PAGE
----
One For My Baby…and One More For The Road: 20th Century Fox’ 1948 film noir Road House, directed by Jean Negulesco, rarely ranks at the top of film noir fans’ “best” lists. But for some reason, I’ve been completely hooked on it since the first time I saw it on a late-late show as a kid.
Why? Well, there’s memorable Ida Lupino, doing a sultry songstress role very nicely. Her One For My Baby (and One More For The Road) by Johnny Mercer is sheer smoky piano bar perfection, even if her look is a little peculiar in this film, styled with a short-banged do that somehow undermines her femme fatale charms. Cornel Wilde is sometimes considered a very good but somewhat wooden actor by many, though he does a fine enough job here. Richard Widmark is doing his very familiar nutty-bad-guy Widmark that we’ve seen in many other 40’s-50’s films.
No, there’s nothing particularly outstanding about the film. Still…
There’ something about the small town northwoods setting that works for me, taking all the classic noir-ish lighting (or lack thereof) and creative camera work out of the all-too-familiar New York/L.A. back alleys, skyscraper canyons and deserted thoroughfares, and here making pine trees and one-stoplight main streets appear every bit as ominous as anything the Big Apple or Tinsel Town can brag about.
Actually, this film is largely what inspired me to take a crack at writing a bit of 50’s era small town noir of my own (Waiting For The 400 – A Northwoods Noir) and I later watched it over and over again when rewriting a fresh edition of that novel just the year before last.
In Road House, nice-guy Wilde manages a small town nightclub/bowling alley (now there’s a combo) for friend Widmark, and Lupino is the new star singer up from Chicago. Widmark falls for her hard, but after some rough starts, Wilde and Lupino only have eyes for each other, so naturally Widmark sets up his buddy on a phony larceny charge. And lets throw in Oscar winner Celeste Holm as a nightclub cashier with a yen for hunky Cornel Wilde (who may or may not like her too). Oh, it’s a mess of a story. But from start to finish, the film is a virtual B&W gallery of classic film noir era visuals, and you can never go wrong with Ida Lupino trading barbs with anyone, particularly with a smoke dangling from her lip-sticked lips, giving Wilde and the audience a good glimpse of some quite comely gams, warbling in a husky voice beside a piano, or…even…bowling.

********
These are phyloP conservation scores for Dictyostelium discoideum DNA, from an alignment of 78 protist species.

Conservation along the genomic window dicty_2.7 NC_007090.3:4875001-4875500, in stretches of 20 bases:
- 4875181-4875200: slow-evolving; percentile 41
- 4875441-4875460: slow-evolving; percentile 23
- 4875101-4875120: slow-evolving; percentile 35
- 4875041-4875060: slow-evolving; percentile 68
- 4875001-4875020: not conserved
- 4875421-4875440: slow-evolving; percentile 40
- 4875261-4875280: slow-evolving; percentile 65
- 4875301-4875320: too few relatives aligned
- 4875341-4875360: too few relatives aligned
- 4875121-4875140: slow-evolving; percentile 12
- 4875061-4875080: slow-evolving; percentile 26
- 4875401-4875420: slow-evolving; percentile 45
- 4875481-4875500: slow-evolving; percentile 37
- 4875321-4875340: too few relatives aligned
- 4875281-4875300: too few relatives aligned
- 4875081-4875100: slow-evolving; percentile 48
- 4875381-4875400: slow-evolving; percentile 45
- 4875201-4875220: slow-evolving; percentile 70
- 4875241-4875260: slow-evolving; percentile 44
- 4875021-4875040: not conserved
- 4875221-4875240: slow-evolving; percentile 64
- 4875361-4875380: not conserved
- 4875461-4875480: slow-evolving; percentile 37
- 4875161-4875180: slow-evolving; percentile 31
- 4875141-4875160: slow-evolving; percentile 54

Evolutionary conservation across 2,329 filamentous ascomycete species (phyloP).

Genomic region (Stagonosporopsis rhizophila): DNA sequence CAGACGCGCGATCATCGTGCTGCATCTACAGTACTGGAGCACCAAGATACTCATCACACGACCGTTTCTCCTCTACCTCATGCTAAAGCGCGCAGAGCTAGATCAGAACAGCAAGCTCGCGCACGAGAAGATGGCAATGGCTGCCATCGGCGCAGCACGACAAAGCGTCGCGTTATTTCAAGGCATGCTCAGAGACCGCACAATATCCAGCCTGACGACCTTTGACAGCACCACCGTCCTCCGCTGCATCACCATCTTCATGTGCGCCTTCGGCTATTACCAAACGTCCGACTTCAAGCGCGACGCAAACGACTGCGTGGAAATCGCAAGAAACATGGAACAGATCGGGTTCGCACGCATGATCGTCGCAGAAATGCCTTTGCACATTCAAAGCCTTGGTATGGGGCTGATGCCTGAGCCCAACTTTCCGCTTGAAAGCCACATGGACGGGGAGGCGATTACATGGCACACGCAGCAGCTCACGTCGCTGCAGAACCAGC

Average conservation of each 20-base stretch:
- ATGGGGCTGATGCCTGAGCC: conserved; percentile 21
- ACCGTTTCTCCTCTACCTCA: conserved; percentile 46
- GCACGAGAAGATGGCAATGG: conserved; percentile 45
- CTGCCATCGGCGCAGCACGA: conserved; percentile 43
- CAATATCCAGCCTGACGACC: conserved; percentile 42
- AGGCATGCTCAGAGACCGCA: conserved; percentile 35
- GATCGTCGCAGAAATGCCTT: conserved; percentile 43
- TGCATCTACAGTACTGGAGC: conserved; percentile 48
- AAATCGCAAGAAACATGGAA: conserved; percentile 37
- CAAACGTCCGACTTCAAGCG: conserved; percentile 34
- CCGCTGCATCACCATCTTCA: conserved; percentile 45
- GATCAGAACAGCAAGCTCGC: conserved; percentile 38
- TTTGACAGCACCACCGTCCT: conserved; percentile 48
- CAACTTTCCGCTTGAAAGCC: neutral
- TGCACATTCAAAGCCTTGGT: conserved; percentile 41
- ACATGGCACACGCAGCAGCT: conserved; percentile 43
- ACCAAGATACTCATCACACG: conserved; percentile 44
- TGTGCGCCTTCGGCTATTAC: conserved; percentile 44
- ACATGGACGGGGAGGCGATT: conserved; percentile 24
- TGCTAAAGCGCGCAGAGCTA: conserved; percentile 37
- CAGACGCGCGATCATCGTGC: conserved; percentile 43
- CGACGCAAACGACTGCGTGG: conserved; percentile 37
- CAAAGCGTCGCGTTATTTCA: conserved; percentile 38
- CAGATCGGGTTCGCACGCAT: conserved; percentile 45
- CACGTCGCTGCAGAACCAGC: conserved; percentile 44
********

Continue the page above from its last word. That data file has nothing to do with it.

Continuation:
Not on many “Best” lists, but if you come across Road House, do check it out.
The top painting is by the great Basil Gogos, of course, and while often mistaken as the Polish actress in her role as Carmilla Karnstein, is actually based on a still from the Amicus horror anthology film, The House That Dripped Blood, and was the cover art for an issue of the now defunct MonsterScene magazine. I have a large and lovely framed litho of that piece hanging on the wall just across the dungeon from me now. Ah, Ms. Pitt, your delightful words are missed as much as your films. God bless.
I’m not ashamed to admit that I happily joined the Ingrid Pitt Fan Club, and still have my autographed certificate around here somewhere. The Polish actress is revered by Gothic horror fans for her role as Carmilla Karnstein (however miscast she may have been) in Hammer’s The Vampire Lovers, and as Elizabeth Bathory in Countess Dracula, and a vampire once again in Amicus’ anthology The House That Dripped Blood (stills from which are always mis-titling her as Carmilla). But in a way, I think I loved her later non-film work even more: including her own books and her witty, gossipy monthly horror scene column for UK horror magazine Shivers.
“…We had an agreement, Harry. We both know why we show up here every Wednesday, so lighting candles, bringing me presents and hinting about something more is just window dressing on a hotel affair. You have your life, and I have mine, and we both have to get back to them in a couple hours. So how about you shut those drapes and stop daydreamin’ about things that’ll never, ever be?